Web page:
Kevin Sabet asked for an apology over my recent post, Project SAM's Kevin Sabet Claims 39% Washington Teens Use Dispensary Pot, Reality is 9.4%. Basically, I accused him of adding up columns of percentages for 9th, 10th, 11th, and 12th graders to come up with a scary-sounding -- and completely inaccurate -- claim that "39% of HS students in Washington state report getting their marijuana from a 'medical' marijuana dispensary." (Kevin is required to put "medical" in scare quotes, despite thousands of years of human medical use, tens of thousands of published studies on the medical efficacy of cannabinoids, and closing in on 21 U.S. states that have recognized these scientific and historical facts. Because, you know, the FDA hasn't approved it. Like Vioxx.)
So here it is: Kevin, I apologize for questioning the means by which you came up with a completely irrelevant statistic. You obviously didn't add up percentages -- Oxford taught you better than that. You merely reported on Seattle Schools reporting of a phenomenon called "sharing."
Before we get too deep into the numbers, let's remember for a moment Kevin initially claimed it was "Washington state HS students" not just the teens in Seattle this report covers. And that for all the teens in Seattle, the figure is 9.4%. And for readers not savvy enough to understand "got their marijuana" means the 39% refers only to the subset that smoke marijuana, not all Washington State high school students, the initial tweet was fear-mongering and deception at their finest. And that within this same report, Seattle Schools writes, "current marijuana use rates in all grades have remained statistically unchanged."
Here is the detailed table from the Seattle Schools report:
Right off the bat, something jumped out at me. When did 1,185 become 75.4% of 1,608? I know Kevin and these researchers have doctorates, but my Excel tells me the figure is 73.69%, and at best you can round that to 73.7%, at least in public school.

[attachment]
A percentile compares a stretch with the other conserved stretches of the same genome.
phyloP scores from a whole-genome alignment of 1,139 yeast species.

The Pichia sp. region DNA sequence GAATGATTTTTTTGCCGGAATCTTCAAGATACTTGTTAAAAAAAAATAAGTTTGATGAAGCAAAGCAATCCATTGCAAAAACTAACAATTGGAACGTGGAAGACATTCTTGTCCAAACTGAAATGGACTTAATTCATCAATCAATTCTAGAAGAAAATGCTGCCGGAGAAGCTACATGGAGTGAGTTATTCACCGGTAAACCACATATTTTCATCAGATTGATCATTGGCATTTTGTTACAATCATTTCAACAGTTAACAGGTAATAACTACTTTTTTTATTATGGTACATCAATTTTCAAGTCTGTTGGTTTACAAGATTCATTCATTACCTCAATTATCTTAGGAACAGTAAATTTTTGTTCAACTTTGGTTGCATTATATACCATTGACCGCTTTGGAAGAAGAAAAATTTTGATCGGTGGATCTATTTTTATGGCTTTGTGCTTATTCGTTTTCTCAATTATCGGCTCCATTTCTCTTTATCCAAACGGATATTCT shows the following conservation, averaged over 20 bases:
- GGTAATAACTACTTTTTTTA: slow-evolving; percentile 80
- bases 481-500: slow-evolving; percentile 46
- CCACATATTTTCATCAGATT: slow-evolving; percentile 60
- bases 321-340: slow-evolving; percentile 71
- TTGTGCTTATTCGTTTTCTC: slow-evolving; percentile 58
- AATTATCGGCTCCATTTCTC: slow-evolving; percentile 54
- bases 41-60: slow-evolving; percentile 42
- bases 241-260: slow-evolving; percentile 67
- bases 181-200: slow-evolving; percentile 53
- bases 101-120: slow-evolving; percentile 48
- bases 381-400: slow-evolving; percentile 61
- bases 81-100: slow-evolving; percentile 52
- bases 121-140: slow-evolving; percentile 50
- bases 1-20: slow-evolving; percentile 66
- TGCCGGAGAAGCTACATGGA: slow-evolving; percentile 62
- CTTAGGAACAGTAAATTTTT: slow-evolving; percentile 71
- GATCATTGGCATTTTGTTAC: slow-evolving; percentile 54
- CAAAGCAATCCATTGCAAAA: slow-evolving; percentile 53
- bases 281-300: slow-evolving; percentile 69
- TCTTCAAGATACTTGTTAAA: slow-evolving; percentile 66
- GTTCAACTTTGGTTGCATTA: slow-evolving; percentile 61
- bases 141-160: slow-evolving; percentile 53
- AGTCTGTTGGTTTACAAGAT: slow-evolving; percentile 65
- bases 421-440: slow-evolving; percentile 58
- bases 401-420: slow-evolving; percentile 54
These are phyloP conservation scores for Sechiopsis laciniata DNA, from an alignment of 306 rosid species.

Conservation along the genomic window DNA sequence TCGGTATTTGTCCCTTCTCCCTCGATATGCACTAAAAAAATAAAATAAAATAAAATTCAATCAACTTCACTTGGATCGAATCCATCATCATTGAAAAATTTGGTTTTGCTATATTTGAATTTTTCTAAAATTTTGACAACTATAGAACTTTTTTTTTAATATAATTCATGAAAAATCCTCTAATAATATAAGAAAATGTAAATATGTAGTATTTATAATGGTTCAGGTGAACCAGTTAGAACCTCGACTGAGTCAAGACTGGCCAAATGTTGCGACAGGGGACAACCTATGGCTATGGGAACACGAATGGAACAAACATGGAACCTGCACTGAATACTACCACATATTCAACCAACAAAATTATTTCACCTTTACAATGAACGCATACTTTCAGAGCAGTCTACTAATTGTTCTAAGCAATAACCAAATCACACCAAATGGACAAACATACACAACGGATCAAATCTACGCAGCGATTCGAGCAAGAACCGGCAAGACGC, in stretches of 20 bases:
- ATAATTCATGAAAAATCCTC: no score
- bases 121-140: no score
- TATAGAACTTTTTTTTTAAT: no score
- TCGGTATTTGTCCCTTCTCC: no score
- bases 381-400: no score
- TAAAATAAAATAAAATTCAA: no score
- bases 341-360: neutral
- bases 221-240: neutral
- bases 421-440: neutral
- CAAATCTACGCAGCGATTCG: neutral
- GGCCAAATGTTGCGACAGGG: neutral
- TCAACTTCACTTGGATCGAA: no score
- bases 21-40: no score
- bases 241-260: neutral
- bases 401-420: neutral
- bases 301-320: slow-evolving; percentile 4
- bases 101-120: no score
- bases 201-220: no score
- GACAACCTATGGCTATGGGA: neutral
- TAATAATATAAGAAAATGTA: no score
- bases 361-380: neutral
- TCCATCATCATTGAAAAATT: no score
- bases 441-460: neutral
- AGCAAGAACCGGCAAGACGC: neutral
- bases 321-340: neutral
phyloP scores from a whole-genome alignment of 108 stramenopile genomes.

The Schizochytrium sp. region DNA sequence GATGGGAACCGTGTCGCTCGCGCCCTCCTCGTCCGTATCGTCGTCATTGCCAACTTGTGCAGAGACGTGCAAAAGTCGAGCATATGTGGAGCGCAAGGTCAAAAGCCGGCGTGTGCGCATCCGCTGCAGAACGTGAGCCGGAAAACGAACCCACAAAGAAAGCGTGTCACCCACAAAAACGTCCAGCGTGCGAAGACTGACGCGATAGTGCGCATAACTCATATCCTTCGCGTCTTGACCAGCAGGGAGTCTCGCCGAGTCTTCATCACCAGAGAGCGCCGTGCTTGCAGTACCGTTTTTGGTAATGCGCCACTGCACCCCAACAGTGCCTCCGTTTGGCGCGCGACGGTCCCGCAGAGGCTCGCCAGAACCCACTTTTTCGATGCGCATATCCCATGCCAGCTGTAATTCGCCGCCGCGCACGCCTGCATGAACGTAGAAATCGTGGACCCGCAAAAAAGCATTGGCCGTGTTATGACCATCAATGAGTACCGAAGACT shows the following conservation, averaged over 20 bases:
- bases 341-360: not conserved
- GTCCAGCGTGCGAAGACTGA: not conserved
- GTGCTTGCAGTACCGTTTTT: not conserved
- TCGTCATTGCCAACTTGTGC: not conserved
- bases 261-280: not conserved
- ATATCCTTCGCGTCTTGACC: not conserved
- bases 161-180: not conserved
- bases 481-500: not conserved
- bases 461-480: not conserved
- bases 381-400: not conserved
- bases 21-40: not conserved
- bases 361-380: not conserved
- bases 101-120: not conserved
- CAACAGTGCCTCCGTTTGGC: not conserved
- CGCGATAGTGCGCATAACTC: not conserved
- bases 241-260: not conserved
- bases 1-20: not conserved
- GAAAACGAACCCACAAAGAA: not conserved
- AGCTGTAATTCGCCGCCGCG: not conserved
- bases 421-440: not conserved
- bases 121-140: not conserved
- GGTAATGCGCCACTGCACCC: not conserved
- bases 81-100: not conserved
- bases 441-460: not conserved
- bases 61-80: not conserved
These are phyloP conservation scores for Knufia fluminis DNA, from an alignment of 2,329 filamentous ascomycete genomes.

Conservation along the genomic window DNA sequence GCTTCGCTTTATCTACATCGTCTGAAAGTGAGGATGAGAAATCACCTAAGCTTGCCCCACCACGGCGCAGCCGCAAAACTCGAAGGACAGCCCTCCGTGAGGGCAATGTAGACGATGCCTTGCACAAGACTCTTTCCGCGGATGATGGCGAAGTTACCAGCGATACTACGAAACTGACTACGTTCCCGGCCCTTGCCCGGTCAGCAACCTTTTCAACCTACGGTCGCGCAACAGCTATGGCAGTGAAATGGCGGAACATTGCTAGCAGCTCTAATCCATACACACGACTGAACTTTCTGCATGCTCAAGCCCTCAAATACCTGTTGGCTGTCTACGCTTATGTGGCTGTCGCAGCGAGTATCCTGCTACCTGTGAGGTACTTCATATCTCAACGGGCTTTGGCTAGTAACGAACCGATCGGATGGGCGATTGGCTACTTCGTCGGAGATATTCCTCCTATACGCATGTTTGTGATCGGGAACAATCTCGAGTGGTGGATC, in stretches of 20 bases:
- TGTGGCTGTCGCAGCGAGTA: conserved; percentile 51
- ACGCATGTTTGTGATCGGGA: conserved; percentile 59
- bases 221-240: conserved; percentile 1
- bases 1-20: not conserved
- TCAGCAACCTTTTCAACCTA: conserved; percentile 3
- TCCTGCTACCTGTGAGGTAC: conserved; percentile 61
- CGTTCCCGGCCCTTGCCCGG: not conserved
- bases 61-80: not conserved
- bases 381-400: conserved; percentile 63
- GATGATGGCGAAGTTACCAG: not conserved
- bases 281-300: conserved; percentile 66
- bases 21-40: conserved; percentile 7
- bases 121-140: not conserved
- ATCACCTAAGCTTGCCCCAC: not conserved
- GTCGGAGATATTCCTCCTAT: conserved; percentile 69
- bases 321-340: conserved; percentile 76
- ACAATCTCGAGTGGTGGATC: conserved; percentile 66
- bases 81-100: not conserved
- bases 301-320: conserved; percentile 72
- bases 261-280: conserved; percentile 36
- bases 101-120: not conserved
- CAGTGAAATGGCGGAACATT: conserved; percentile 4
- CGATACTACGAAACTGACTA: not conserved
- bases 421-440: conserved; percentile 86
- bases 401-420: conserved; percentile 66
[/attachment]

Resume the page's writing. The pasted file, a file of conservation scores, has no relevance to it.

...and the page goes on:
Then I checked some of the other numbers. What happened to one of the 15-and-younger, 16 and 17, and 18 and older teens who didn't smoke pot, who add up to 1,184? What happened to 11 of the 9th, 10th, 11th, and 12th graders, who add up to 1,597?
Whatever. Let's play with the published numbers. Given those N = 1,608 figures above, let's just concentrate on the 423 teens who did use marijuana. My Excel tells me this is how those figures break down:
OK, so 25 out of 423 teens surveyed in Seattle usually got the marijuana they used from a dispensary. That's about 5.9%, assuming Seattle Schools doesn't make some of them disappear in the data. Now, for comparison's sake, I thought it would be interesting to look at the data for alcohol acquisitions by teens in the past thirty days, as also reported in the survey:
Now again, my Excel doesn't seem to agree exactly with Seattle Schools' numbers, but here I see 34 out of 445 teens who drank bought booze from stores, restaurants, and events (or as I'd call them, recreational alcohol dispensaries). That's over 7.6% compared to the 5.9% for marijuana dispensaries.
But then the Seattle Schools ask Q98, which changes the focus from "the marijuana they usually got came from a dispensary" to "used marijuana that came from a dispensary."
Again, it's weird that now 1,187 teens don't smoke pot, but let's run with it. In this data, we find that 160 of the 421 (not 423) who used marijuana in the past month say it came from a dispensary. That's 9.4% of all high school students in Seattle and a shocking 38% of the teen pot smokers using dispensary pot! Or as Seattle Schools has hastily added:
Now, here's why this is a meaningless statistic. Sharing and lying.
Recall that 5.6% of our pot-smoking teens usually got his pot from a dispensary. Consider that pot smoking is an activity that happens in social circles. Given 423 pot smokers 25 of them "usually" get it from dispensaries, how big does your pot smoking circle have to be in order to have a 39% chance that month of smoking some dispensary weed from somebody?
Pot smokers share. If one teen gets some dispensary marijuana, he's going to share, either passing a joint or selling an eighth, and now there's a bunch of teens who "smoked dispensary weed" but only one who "usually got weed from dispensary." (Seattle Schools data showed a 2/3 "got it from friends.")
Also, people lie. If some teen is growing and selling, he'll upsell his product by saying, "Naw, man, this is some MEDICAL shit, brah," and every teen who believed that is now checking "used marijuana that came from a dispensary" on the survey.
Finally, go back up to that alcohol table. Every column that is "Did not drink" is a data point of teenagers who used alcohol that came (eventually) from a recreational alcohol dispensary. One hundred percent, unless some of them are fermenting or distilling their own ethanol. Yet Kevin Sabet is silent about the need to repeal the 21st Amendment for the sake of the children.